artifice


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ar·ti·fice

 (är′tə-fĭs)
n.
1.
a. Deception or trickery: The purchaser believed that the product was new only by artifice of the seller.
b. Something contrived or made up to achieve an end, especially by deceiving; a stratagem or ruse: "From the beginning, 'compassionate conservatism' was an artifice designed to mask Bush's conservatism from an electorate that did not want a sharp rightward turn" (Jonathan Chait). See Synonyms at wile.
2.
a. Cleverness or ingenuity in making or doing something; art or skill: "Literary artifice is the only means that a writer has at his disposal. How else can he convey his impression of life?" (Harry Levin).
b. An artistic device or convention: artifices such as conceits and puns.

[French, from Old French, craftsmanship, from Latin artificium, from artifex, artific-, craftsman : ars, art-, art; see art1 + -fex, maker; see dhē- in Indo-European roots.]

artifice

(ˈɑːtɪfɪs)
n
1. a clever expedient; ingenious stratagem
2. crafty or subtle deception
3. skill; cleverness
4. a skilfully contrived device
5. obsolete craftsmanship
[C16: from Old French, from Latin artificium skill, from artifex one possessed of a specific skill, from ars skill + -fex, from facere to make]

ar•ti•fice

(ˈɑr tə fɪs)

n.
1. a clever trick or stratagem.
2. trickery; guile; craftiness.
3. cleverness; ingenuity.
4. a skillful or artful contrivance or expedient.
[1525–35; < Anglo-French < Latin artificium craftsmanship, art, craftiness]
syn: See trick.

artifice

1. skill, ingenuity, or craftiness.
2. Obsolete, the command of a learned trade or skill.
See also: Skill and Craft
ThesaurusAntonymsRelated WordsSynonymsLegend:
Noun1.artifice - a deceptive maneuver (especially to avoid capture)artifice - a deceptive maneuver (especially to avoid capture)
tactical maneuver, tactical manoeuvre, maneuver, manoeuvre - a move made to gain a tactical end

artifice

noun
2. cleverness, skill, facility, invention, ingenuity, finesse, inventiveness, deftness, adroitness a combination of theatrical artifice and dazzling cinematic movement

artifice

noun
1. An indirect, usually cunning means of gaining an end:
Informal: shenanigan, take-in.
Translations

artifice

[ˈɑːtɪfɪs] N
1. (= cunning) → habilidad f, ingenio m
2. (= trick) → artificio m, ardid m; (= strategem) → estratagema f

artifice

[ˈɑːrtɪfɪs] nruse f

artifice

n
(= guile)List f no pl
(= stratagem)(Kriegs)list f

artifice

[ˈɑːtɪfɪs] n (frm) (cunning) → abilità, destrezza; (trick) → artificio
References in classic literature ?
When the young man mentioned the artifice he supposed the Indian to have practised on his own nation, the countenance of the listener was veiled in an expression of cautious gravity.
Shelby's dread of his succeeding in recapturing Eliza and her child, and of course the greater her motive for detaining him by every female artifice.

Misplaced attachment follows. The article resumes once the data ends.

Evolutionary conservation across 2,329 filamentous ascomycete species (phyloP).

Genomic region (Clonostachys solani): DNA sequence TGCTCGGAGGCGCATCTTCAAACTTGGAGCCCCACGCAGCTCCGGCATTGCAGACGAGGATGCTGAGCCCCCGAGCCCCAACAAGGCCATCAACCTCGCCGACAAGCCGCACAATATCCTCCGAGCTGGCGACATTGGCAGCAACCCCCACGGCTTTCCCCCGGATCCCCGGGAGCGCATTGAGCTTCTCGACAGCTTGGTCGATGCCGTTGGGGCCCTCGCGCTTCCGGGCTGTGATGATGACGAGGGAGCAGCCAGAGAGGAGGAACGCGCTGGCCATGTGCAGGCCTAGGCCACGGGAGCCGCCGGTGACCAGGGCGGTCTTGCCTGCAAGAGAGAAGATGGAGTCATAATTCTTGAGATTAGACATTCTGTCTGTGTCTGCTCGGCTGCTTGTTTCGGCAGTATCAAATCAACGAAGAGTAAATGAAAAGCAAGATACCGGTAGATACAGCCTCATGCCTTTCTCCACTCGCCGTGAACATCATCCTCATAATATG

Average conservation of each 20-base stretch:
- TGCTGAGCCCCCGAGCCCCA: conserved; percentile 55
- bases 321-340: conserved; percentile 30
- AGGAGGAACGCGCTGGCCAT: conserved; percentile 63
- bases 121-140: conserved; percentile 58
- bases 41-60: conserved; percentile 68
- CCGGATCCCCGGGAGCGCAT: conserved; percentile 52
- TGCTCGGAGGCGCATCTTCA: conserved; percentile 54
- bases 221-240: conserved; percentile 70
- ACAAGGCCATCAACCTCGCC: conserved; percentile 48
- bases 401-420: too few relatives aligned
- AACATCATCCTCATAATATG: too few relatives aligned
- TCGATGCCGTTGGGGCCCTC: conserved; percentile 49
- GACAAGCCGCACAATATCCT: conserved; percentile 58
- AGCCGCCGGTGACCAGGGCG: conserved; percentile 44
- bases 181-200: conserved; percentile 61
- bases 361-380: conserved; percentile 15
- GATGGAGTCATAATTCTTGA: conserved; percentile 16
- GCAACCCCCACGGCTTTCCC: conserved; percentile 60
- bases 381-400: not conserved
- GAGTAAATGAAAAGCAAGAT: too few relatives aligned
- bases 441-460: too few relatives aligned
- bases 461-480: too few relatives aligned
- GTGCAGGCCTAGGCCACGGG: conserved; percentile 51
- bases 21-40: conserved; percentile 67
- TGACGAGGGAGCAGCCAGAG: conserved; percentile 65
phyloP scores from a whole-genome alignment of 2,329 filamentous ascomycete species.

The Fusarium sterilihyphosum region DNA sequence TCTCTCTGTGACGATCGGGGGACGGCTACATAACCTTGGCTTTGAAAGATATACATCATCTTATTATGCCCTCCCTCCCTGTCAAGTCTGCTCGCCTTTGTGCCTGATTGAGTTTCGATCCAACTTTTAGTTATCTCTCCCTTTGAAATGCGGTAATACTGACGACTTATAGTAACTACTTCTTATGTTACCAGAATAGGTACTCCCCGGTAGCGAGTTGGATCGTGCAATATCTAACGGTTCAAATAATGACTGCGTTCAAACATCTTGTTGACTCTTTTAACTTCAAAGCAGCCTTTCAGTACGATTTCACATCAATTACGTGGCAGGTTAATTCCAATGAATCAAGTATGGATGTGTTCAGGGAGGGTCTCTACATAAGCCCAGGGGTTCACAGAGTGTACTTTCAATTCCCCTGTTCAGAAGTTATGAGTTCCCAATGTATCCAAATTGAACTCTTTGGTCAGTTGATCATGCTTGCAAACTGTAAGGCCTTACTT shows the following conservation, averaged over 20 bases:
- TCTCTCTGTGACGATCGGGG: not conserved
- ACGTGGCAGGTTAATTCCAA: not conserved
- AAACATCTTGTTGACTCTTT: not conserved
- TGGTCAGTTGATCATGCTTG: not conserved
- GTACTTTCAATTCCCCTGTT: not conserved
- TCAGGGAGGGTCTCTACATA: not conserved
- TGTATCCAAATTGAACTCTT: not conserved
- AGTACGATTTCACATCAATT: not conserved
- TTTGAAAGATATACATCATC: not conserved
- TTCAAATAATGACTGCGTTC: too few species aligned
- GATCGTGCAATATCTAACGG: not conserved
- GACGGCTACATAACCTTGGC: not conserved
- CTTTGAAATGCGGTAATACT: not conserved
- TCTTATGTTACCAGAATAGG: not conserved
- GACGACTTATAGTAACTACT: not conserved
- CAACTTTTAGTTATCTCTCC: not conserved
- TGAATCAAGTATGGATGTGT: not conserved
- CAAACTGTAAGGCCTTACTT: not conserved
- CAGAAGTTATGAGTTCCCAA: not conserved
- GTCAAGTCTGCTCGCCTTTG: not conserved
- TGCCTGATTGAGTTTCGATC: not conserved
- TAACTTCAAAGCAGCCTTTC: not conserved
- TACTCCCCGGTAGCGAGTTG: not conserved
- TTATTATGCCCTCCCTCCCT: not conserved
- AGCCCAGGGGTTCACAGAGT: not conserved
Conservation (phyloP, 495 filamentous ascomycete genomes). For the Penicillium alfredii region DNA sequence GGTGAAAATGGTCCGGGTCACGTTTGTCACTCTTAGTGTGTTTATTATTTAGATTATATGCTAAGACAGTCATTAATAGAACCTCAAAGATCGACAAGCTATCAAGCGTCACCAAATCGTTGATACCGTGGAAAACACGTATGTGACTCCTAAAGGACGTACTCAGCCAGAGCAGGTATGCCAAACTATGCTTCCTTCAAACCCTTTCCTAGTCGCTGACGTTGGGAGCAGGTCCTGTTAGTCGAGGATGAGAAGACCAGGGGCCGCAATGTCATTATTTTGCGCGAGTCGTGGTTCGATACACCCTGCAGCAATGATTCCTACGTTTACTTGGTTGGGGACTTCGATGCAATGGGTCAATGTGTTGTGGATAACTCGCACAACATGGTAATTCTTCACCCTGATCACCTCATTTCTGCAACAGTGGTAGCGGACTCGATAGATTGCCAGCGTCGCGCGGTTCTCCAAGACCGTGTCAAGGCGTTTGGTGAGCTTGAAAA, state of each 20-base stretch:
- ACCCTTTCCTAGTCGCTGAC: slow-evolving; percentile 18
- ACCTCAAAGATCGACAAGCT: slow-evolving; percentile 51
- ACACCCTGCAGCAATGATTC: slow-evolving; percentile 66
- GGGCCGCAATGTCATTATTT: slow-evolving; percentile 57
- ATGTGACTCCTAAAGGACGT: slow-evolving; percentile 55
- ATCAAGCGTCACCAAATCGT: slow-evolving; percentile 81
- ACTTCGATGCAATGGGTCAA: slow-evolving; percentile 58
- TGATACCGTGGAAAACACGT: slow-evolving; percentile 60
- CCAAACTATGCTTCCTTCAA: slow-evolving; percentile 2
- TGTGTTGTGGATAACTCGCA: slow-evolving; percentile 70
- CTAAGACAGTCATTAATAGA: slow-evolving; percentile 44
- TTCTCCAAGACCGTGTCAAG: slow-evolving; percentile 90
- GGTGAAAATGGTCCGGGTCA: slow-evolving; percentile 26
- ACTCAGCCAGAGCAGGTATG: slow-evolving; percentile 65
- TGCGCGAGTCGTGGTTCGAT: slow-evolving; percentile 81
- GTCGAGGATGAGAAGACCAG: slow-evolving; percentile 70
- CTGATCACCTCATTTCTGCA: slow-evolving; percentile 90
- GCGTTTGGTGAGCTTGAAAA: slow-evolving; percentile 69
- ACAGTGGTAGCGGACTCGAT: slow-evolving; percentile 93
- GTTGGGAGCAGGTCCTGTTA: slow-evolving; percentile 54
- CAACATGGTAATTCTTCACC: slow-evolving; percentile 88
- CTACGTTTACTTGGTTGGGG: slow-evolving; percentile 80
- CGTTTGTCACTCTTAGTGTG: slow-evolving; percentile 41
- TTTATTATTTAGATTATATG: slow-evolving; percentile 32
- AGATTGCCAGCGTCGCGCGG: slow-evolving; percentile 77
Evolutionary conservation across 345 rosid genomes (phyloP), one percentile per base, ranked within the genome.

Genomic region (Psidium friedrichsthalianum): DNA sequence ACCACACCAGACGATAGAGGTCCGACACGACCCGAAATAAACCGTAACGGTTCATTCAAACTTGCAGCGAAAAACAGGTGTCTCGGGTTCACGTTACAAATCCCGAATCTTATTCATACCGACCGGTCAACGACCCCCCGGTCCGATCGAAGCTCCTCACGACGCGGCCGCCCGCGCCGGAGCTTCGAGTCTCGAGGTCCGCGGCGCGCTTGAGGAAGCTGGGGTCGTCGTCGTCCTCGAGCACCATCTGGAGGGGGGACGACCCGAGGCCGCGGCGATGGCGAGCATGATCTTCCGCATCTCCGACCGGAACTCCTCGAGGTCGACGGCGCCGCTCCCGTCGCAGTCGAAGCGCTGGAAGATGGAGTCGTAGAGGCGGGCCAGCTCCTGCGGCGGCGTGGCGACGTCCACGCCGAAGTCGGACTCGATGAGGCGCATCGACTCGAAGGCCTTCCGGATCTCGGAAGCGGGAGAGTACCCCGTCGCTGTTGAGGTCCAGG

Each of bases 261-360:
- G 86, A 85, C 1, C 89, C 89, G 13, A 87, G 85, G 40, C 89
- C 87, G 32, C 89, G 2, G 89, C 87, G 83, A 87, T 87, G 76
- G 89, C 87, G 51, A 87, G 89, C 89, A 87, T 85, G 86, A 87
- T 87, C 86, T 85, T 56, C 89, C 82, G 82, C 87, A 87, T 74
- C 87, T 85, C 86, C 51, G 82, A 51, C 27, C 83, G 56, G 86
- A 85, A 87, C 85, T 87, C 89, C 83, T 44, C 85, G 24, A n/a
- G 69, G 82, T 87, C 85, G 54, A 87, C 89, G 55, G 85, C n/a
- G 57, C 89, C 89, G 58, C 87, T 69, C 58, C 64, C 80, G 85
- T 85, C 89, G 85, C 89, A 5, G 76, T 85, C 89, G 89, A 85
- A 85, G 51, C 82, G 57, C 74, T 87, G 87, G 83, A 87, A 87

Emma saw its artifice, and returned to her first surmises.
I abhor artifice, particularly in children; it is my duty to show you that tricks will not answer: you will now stay here an hour longer, and it is only on condition of perfect submission and stillness that I shall liberate you then.
Here the stage artifice of the situation presented difficulties which Magdalen had not encountered in the first scene -- and here, her total want of experience led her into more than one palpable mistake.
This garment hung so loosely on the figure, that its capacious breast was bare, as if disdaining to be warded or concealed by any artifice.
In the broad hint which he dropped respecting the daughter of Waldemar Fitzurse, John had more than one motive, each the offspring of a mind, which was a strange mixture of carelessness and presumption with low artifice and cunning.
It was half breath, half music; it rose softly from the waters of the lake; and I was surrounded by it through I knew not what artifice.
He thought more of Bernardo del Carpio because at Roncesvalles he slew Roland in spite of enchantments, availing himself of the artifice of Hercules when he strangled Antaeus the son of Terra in his arms.
An over-scrupulous jealousy of danger to the rights of the people, which is more commonly the fault of the head than of the heart, will be represented as mere pretense and artifice, the stale bait for popularity at the expense of the public good.
To this accidental source of the error may be added the artifice of some celebrated authors, whose writings have had a great share in forming the modern standard of political opinions.
Near the house lay a succession of green meadows, charmingly crossed by several clear rivulets, with here and there a piece of water naturally placed without the least apparent artifice.